David T. C. Davies: There is another explanation, which is that they do not have a clue what they are doing. Based on the precautionary principle, perhaps we should not hobble the entire manufacturing industry in this country alone on the assumption that they have got it right. I accept my hon. Friend’s point about water vapour, which is important. Water vapour is a far more important warming gas than CO2, although neither is a pollutant. Without CO2, we would have none of the trees, plants and wildlife that the greens—and I, actually—love so much.
Graham Stringer: The hon. Gentleman need not rely on a conspiracy between the Hadley Centre and the Met Office. He should look at the Oxburgh report on the Hadley Centre and the work of Professor Jones, who leads the centre. He will find that Professor Kelly from Cambridge said that Professor Jones’s methodology is “turning centuries of science on its head”.
He also found, as the Oxburgh report found, that none of the work the Hadley Centre was doing under Professor Jones was replicable. As I understand science, one must be able to test it, so I hope the hon. Gentleman agrees that what Professor Jones was doing was not science but writing narrative.
David T. C. Davies: I am grateful for the intervention and agree 100%. We could argue a long time about the science, but even if the Minister does not accept anything that I am saying—although I hope that he will answer my questions at some point—for us to embark on a unilateral policy, without anyone else in the world following us, is surely folly.
Mr John Redwood (Wokingham) (Con): I am glad that my hon. Friend is moving on, because what worries me is our attacks on people’s energy bills—the poorest suffer most—and on British industry, because we have such penal energy policies. Tony Abbott recently won an important election victory in Australia saying that for him it was a referendum on the carbon tax, because he simply rejected dear energy for Australia. He was right about that for Australia, and should we not be doing the same here?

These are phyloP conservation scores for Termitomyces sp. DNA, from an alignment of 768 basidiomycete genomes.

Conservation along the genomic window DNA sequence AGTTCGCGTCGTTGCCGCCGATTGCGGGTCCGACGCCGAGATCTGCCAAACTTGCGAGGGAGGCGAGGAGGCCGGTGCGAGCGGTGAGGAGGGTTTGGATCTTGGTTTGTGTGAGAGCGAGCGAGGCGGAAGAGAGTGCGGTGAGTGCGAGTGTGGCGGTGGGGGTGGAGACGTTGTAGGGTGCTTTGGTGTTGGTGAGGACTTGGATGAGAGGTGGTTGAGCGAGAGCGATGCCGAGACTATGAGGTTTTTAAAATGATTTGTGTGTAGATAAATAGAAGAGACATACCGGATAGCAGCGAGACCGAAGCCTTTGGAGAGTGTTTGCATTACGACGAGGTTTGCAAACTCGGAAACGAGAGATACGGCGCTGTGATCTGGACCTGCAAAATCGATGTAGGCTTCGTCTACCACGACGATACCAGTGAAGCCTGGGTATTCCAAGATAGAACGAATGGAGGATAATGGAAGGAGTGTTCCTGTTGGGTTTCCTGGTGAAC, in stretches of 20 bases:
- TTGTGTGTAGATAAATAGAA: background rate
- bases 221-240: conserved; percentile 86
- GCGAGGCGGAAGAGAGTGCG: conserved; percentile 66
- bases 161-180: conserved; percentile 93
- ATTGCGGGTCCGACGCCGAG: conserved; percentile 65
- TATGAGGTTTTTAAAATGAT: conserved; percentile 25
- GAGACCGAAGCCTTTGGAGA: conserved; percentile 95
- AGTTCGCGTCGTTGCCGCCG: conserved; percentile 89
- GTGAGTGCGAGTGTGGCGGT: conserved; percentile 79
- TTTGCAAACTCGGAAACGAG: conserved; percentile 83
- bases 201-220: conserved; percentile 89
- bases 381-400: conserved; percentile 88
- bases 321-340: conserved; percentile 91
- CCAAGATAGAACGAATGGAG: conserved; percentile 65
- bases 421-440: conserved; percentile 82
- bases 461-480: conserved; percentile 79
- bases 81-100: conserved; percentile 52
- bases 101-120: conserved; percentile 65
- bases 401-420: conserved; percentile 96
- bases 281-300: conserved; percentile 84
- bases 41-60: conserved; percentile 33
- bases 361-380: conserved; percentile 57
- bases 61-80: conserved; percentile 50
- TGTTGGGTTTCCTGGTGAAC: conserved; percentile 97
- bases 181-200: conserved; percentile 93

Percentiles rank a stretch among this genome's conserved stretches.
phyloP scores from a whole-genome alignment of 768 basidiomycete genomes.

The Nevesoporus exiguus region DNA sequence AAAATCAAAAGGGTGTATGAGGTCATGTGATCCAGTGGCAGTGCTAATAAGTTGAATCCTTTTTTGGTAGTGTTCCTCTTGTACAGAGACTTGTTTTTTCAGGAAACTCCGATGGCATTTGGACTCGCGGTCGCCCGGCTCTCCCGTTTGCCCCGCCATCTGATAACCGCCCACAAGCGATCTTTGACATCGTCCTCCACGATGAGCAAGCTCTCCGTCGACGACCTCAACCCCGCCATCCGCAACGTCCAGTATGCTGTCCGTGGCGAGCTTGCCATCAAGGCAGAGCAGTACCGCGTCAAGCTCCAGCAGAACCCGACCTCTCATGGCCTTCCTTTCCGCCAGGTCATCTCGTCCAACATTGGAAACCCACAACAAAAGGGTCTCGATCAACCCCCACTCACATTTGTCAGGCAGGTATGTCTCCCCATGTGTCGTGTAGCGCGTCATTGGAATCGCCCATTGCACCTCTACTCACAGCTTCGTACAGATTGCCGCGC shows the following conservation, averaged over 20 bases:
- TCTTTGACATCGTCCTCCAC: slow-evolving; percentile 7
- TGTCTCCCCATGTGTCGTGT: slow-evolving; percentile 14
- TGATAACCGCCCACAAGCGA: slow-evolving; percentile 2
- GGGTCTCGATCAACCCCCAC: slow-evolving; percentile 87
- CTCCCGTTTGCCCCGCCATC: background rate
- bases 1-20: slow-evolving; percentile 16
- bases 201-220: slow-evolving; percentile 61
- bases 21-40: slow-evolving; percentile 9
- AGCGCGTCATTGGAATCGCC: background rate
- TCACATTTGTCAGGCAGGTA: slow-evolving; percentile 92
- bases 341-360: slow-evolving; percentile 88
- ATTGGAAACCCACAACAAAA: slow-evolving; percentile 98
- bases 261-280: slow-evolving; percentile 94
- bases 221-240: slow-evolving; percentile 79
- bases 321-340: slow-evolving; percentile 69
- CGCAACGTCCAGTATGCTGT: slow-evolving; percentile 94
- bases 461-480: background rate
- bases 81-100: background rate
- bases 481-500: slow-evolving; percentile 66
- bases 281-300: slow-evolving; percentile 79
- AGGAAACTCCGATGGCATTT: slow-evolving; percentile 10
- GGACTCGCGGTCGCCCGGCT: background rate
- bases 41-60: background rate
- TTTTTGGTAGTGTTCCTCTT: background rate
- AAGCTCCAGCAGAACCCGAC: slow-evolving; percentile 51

I have tabled a lot of questions to the Minister on the issue. In reply to one, he has said that by 2020 around 23% of household electricity bills will be as a result of climate change policy. I have also tabled questions to find out, thus far without success, how much of the NHS electricity bill goes to support wind and solar farms. Another of his answers, which I do not have to hand, suggests that every person in the country will be paying between £4,700 and £5,300 a year towards the Government’s climate change policies. We have embarked on a hugely expensive course of action, which no other country in the world shows any signs of following.
I am anxious about what those policies will do to manufacturing jobs. I spoke recently to people at Tata, which is a huge employer in Wales, and they said that the costs of electricity and labour in this country mean that they are thinking of relocating abroad. When they do, they will be taking the factories with them, which will still emit the same amount of CO2 globally, but the jobs will be elsewhere and the foreign exchange will be going out of the country instead of coming in.
Gregory Barker: Of course we have to be careful about the costs levied on industry, wherever those costs come from. My hon. Friend’s argument would hold more water, however, were it not for the fact that Germany, Europe’s manufacturing powerhouse, has increased its share of the global market in manufactured goods every single year since the beginning of the century—it has massively increased its global market share—and is at the same time the largest European producer of renewable energy. Germany produces far more renewable energy than the UK, and has paid more for it, because it was an early adopter.
I also remind all Members that interventions are supposed to be brief. Every intervention so far has been lengthy, so perhaps any further ones could be shorter.
I know Germany extremely well, and the German politicians that I have spoken to about that think, in private, that it is barking. They will tell anyone that Germany has to buy in energy—nuclear power from France—because it simply cannot get enough from wind.